November 29th, 2018
I was sitting upstairs in the humble residence of the Syrian family. Their home always reminds of the house where I grew up. The building has to be at least one hundred years old. This house, like the home of my youth, needs a lot of TLC. The house has the same energy that my childhood home did: lots of kids in constant motion, random yelling, no privacy, and a sort of barely contained chaos.
I had just finished working with Muhamed on his reading assignment. That kid is sharp. He knew the answers. He never guessed. His understanding of English is impressive. He has no accent that I can detect. It is probably because he is so young. He is easily absorbing the language that surrounds him at school. He will do well.
Nizar came up the stairs with his math assignment. He had to multiply numbers with decimals. He smiled as he told me,
“This is easy. It won’t take long.”
He had already done a couple of the problems. I could tell at a glance that the answers weren’t quite right. This homework was going to take longer than Nizar thought.
We went back over his completed problems. In a way, doing multiplication on a piece of paper with a stubby pencil is rather archaic. It took me a minute or two to remember how to do it. Even then, I asked Nizar to find us a calculator, just in case my brain had atrophied.
I showed Nizar how to do one of the problems.
“Okay, you first multiply the number on top by the last digit of the bottom number. You have to remember where to put the decimal point. Both the numbers in this problem have decimal points before the last digit, so when we times them, the decimal point will be in front of the last two digits. You got it?”
I wasn’t fooled by that.
I finished the problem, and then I told him to do the next one. I said,
“Keep the numbers you get in straight columns, so you can up the results. The decimal points need to be lined up.”
He paused for a moment, obviously unsure of something.
He asked me, “What is seven times eight?”
“Well, let’s figure that out.” I held up the fingers of my hands and counted,
“7, 14, 21, 28, 35, 42, 49…”
Nizar interjected, “54?”
“No, not quite. Try 56.”
He nodded, “Yeah, okay.”
As he scribbled on the worksheet, I heard a voice in my head. It was a voice from fifty years ago. It was an angry, impatient voice…
“Goddammit! How many times do I have to tell you the number?! Don’t you pay attention at school? Do you just use your head for a hat rack?!”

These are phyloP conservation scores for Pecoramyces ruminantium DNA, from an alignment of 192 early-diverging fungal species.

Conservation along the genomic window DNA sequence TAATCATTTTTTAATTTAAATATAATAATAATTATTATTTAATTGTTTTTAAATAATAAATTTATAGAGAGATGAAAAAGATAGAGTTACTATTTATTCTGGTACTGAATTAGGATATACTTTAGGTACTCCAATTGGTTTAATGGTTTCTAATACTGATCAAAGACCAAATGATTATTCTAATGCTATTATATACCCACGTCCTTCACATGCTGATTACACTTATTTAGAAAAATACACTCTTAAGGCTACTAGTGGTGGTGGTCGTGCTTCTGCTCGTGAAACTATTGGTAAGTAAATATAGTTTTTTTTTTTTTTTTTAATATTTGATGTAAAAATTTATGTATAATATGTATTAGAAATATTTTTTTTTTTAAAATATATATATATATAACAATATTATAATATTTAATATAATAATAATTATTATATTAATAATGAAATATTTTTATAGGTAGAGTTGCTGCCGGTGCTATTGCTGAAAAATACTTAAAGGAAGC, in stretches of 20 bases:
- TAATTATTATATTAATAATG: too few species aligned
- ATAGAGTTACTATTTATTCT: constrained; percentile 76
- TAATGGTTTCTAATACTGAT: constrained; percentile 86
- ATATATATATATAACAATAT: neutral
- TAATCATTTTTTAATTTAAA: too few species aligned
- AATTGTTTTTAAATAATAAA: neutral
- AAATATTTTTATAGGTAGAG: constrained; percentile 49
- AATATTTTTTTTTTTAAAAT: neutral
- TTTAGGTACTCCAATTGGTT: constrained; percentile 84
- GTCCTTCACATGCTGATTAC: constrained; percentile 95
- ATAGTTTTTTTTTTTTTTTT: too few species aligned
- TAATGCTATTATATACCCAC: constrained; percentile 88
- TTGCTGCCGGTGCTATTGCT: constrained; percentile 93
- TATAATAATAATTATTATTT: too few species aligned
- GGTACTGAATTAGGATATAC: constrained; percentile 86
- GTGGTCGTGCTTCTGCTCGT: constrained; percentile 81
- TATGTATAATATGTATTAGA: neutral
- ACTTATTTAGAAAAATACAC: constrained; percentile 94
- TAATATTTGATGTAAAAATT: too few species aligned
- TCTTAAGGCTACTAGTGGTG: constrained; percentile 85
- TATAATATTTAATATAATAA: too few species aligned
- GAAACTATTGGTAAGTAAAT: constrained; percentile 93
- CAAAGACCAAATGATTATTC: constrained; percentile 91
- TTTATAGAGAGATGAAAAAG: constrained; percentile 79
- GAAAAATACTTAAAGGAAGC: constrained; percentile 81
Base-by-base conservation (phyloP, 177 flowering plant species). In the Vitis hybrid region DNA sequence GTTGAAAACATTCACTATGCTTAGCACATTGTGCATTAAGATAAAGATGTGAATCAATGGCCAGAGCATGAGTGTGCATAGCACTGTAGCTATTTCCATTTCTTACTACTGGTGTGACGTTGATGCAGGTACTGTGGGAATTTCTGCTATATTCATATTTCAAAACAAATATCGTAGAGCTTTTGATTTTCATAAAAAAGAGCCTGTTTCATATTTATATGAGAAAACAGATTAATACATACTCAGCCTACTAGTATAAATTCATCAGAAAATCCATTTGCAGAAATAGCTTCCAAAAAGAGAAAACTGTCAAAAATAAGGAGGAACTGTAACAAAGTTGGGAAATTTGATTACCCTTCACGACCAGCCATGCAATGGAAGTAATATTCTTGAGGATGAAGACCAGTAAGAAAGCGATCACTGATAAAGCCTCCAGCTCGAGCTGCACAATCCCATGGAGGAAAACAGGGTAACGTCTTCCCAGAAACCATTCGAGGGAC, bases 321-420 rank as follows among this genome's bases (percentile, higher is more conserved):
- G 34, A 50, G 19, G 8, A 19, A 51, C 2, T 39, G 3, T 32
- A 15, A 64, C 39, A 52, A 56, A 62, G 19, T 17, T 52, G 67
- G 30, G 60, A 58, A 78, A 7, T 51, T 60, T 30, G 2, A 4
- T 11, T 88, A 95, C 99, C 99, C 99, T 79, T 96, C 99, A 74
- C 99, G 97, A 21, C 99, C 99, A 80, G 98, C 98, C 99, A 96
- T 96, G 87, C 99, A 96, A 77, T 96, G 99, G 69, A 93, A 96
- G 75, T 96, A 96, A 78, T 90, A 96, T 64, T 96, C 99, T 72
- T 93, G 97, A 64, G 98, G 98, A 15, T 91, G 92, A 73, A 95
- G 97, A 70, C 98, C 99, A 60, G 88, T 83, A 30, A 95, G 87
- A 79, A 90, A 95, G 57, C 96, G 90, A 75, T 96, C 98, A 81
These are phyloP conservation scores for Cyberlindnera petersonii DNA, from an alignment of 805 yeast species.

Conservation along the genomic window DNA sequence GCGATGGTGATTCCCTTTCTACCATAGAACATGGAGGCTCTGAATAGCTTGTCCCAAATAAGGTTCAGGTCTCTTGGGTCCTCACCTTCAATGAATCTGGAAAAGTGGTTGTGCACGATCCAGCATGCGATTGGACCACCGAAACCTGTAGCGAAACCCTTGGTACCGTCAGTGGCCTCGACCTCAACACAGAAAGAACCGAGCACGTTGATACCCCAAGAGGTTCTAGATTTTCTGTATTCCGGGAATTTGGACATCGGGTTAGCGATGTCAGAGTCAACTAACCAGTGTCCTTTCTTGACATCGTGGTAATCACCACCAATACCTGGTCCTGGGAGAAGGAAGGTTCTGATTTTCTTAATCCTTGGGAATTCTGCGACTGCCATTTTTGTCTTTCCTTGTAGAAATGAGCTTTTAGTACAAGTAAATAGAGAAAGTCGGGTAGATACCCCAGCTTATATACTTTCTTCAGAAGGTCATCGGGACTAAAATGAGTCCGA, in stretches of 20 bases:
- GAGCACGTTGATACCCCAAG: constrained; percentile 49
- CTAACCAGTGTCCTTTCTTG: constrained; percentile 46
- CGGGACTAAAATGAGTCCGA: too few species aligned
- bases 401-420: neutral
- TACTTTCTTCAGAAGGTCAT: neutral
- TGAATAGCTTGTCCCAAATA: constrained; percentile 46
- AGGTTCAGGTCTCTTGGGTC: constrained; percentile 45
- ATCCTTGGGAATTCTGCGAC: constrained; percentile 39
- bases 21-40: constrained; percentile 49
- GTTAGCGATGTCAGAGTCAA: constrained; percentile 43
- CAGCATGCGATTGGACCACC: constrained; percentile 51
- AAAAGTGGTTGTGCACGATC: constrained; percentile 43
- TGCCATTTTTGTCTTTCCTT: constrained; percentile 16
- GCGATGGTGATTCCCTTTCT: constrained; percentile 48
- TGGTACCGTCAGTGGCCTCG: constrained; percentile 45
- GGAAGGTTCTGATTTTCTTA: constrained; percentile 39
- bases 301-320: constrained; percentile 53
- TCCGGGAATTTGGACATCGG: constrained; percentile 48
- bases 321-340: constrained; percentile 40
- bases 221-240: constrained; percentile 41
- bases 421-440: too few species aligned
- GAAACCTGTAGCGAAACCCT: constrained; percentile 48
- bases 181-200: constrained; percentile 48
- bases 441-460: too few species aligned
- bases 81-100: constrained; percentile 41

“Is this right?’ asked Nizar.
I shook my head to clear my thoughts, and looked at his answer. “Yeah, that is good. Check it again with the calculator.”
The voice from my past was suddenly more insistent.
“Jesus Christ! What is hard about this? Are you dumb or just lazy?! Anybody could figure out the answer!”
Nizar’s mother came up the stairs. Her arrival brought me back to the present. She had a plate of food for me: stuffed grape leaves.
She said in her halting English, “I make this today. You eat, Frank. That is yogurt there too.”
I tried some of the grape leaves. They were very good. Nizar struggled through another math problem.
“Frank, what is six times eight?”
“You’re smart, Nizar. Think about it.” Then I counted off,
“6, 12, 18, 24, 30, 36, 42…”
The voice screamed in my mind, “What is wrong with you?! You can’t cut the mustard?! I don’t need no dummies in this family!”
My heart raced. I thought to myself, “Shut up. Just fucking shut up.”
Nizar said, “We are done now.”
“Cool. Nizar, you need to work on your multiplication tables. I mean really. You can’t get the right answers if you can’t times the numbers.”
He looked at me seriously and nodded.
“Nizar, what are you good at? In school, I mean.”
He got excited. “Reading and writing. I am very good with that. I write a lot in class.”
I smiled. “Good. I write a lot too. I wrote a book once. It was about my son. He was a soldier.”
Nizar looked at me a bit oddly.
I shrugged and said,
“Nizar, you’re a smart guy. You’ll be okay.”
The voice from my past was silent.